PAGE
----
The Malays have many queer notions about tigers and usually only speak of them in whispers, because they think that certain souls of human beings who have departed this life have taken up their abode in these beasts, and in some places, for this reason, they will not kill a tiger unless he commits some specially bad aggression.
At the close of my visit, my Hawaiian friends urged me strongly to publish my impressions and experiences, on the ground that the best books already existing, besides being old, treat chiefly of aboriginal customs and habits now extinct, and of the introduction of Christianity and subsequent historical events.
I was heartily sorry to leave Leh, with its dazzling skies and abounding colour and movement, its stirring topics of talk, and the culture and exceeding kindness of the Moravian missionaries. Helpfulness was the rule.
The situation of Leh is a grand one, the great Kailas range, with its glaciers and snowfields, rising just behind it to the north, its passes alone reaching an altitude of nearly 18,000 feet; while to the south, across a gravelly descent and the Indus Valley, rise great red ranges dominated by snow-peaks exceeding 21,000 feet in altitude.
Slavery, though under modifications which rendered it little more than the apprenticeship of our day, was permitted under the Mosaic dispensation; but it is contrary to the whole tenor of Christianity; and a system which lowers man as an intellectual and responsible being is no less morally than politically wrong.
One of the most painful things in the Western States and Territories is the extinction of childhood. I have never seen any children - only debased imitations of men and women, cankered by greed and selfishness, and asserting and gaining complete independence of their parents at ten years old.
Only the long melancholy call to prayer, or the wail of women over the dead, or the barking of dogs, breaks the silence which at sunset falls as a pall over Baghdad.
Bugs are a great pest in Colorado. They come out of the earth, infest the wooden walls, and cannot be got rid of by any amount of cleanliness. Many careful housewives take their beds to pieces every week and put carbolic acid on them.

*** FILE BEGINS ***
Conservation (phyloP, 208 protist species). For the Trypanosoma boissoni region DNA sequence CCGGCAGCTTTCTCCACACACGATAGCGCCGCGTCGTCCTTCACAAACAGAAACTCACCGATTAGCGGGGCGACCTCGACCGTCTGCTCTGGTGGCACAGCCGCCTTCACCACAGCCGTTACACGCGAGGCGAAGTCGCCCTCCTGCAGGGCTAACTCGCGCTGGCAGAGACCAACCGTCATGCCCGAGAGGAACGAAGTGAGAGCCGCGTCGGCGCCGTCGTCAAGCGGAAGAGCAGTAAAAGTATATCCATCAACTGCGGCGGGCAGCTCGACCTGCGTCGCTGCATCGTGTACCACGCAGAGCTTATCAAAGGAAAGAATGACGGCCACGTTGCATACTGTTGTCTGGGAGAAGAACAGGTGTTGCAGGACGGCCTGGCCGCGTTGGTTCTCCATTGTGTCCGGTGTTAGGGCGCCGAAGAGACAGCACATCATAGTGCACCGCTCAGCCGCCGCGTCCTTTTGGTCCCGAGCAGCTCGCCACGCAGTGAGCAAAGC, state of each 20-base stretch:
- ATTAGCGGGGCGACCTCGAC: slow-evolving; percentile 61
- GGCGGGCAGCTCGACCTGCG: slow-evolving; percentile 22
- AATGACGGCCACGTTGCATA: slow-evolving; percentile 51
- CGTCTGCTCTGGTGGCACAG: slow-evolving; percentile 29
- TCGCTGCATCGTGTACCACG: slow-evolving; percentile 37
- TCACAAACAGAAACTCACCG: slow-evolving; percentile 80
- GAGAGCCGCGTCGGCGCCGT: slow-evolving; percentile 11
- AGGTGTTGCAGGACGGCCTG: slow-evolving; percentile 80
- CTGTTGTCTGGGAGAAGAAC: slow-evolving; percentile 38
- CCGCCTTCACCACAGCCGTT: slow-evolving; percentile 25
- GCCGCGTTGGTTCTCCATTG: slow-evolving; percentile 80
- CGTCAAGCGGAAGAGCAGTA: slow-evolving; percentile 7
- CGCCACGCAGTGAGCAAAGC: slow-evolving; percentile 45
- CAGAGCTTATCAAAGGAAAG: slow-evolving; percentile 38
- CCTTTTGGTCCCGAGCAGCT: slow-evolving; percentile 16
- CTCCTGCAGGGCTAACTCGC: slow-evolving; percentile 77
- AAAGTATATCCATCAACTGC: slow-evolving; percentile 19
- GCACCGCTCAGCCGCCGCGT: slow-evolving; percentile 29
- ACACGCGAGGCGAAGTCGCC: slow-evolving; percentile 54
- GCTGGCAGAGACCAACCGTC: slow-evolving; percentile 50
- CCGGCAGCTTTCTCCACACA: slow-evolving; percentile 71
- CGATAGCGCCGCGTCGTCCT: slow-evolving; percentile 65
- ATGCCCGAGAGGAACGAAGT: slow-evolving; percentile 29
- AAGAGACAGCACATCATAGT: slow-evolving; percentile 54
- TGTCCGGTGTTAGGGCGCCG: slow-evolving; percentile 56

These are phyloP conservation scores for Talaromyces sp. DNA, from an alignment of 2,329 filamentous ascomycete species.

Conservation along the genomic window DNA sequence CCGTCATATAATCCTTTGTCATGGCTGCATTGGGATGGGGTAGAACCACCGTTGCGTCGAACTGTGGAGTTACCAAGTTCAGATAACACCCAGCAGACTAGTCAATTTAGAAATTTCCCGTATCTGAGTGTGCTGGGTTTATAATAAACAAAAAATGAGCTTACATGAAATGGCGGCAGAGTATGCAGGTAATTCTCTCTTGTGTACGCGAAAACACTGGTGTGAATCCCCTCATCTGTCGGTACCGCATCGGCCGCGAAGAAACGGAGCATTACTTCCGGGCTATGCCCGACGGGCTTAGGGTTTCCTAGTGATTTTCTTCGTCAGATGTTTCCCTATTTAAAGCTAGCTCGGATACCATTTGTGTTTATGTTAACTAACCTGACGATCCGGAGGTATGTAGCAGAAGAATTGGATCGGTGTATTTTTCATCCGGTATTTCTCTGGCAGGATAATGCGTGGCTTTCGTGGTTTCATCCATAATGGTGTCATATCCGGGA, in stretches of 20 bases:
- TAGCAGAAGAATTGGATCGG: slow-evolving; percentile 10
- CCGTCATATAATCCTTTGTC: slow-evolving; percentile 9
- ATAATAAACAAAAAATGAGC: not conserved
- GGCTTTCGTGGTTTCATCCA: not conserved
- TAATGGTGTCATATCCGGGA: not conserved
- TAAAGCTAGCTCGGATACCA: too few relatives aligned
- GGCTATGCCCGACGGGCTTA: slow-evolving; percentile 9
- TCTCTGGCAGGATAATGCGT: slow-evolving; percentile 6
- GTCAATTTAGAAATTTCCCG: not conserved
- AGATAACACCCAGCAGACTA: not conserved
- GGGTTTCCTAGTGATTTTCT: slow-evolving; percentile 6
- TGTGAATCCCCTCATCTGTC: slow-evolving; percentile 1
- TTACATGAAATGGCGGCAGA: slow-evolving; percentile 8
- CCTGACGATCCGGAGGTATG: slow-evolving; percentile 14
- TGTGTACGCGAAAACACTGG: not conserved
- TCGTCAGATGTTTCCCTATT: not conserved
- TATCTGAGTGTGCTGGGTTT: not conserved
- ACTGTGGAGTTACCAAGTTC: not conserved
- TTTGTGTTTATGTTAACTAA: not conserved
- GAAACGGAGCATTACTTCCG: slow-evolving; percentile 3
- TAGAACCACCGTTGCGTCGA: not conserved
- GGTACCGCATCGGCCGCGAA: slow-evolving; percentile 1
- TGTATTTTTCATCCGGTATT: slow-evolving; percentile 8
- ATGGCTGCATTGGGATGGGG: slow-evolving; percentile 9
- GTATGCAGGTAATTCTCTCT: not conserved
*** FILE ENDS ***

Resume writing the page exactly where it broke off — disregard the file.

The cocoa-nut palm grows best near salt water, no matter how loose and sandy the soil is, and in these congenial circumstances needs neither manure nor care of any kind. It bends lovingly toward the sea and drops its ripe fruit into it.
Water is a beverage which I never enjoyed in purity and perfection before I visited America. It is provided in abundance in the cars, the hotels, the waiting-rooms, the steamers, and even the stores, in crystal jugs or stone filters, and it is always iced. This may be either the result or the cause of the temperance of the people.
I went to the States with that amount of prejudice which seems the birthright of every English person, but I found that, under the knowledge of the Americans which can be attained by a traveller mixing in society in every grade, these prejudices gradually melted away.
Above Hilo, broad lands sweeping up cloudwards, with their sugar cane, kalo, melons, pine-apples, and banana groves suggest the boundless liberality of Nature.
Can anything be more grotesque and barbarous than our 'florists' bouquets,' a series of concentric rings of flowers of divers colours, bordered by maidenhair and a piece of stiff lace paper, in which stems, leaves, and even petals are brutally crushed, and the grace and individuality of each flower systematically destroyed?
In Japan, the people preserve their temples for their exquisite beauty, and there are a great many sincere Buddhists; but China is irreligious: a nation of atheists or agnostics, or slaves of impious superstitions. In an extended tramp among temples, I have not seen a single male worshiper or a thing to please the eye.
My first experiences of Colorado travel have been rather severe. At Greeley, I got a small upstairs room at first, but gave it up to a married couple with a child, and then had one downstairs no bigger than a cabin, with only a canvas partition. It was very hot, and every place was thick with black flies.
The 'Desert' sweeps up to the walls of Baghdad, but it is a misnomer to call the vast level of rich, stoneless, alluvial soil a desert. It is a dead flat of uninhabited earth; orange colocynth balls, a little wormwood, and some alkaline plants which camels eat, being its chief products. After the inundations, reedy grass grows in the hollows.
The plantations in the Hilo district enjoy special advantages, for by turning some of the innumerable mountain streams into flumes, the owners can bring a great part of their cane and all their wood for fuel down to the mills without other expense than the original cost of the woodwork.
The Sandwich Islands are not the same as Otaheite nor as the Fijis, from which they are distant about 4,000 miles, nor are their people of the same race. The natives are not cannibals, and it is doubtful if they ever were so. Their idols only exist in missionary museums.
The traveller who aspires to reach the highlands of Tibet from Kashmir cannot be borne along in a carriage or hill-cart. For much of the way, he is limited to a foot pace, and if he has regard to his horse, he walks down all rugged and steep descents, which are many, and dismounts at most bridges.
An American store is generally a very extensive apartment, handsomely decorated, the roof frequently supported on marble pillars. The owner or clerk is seen seated by his goods, absorbed in the morning paper - probably balancing himself on one leg of his chair, with a spittoon by his side.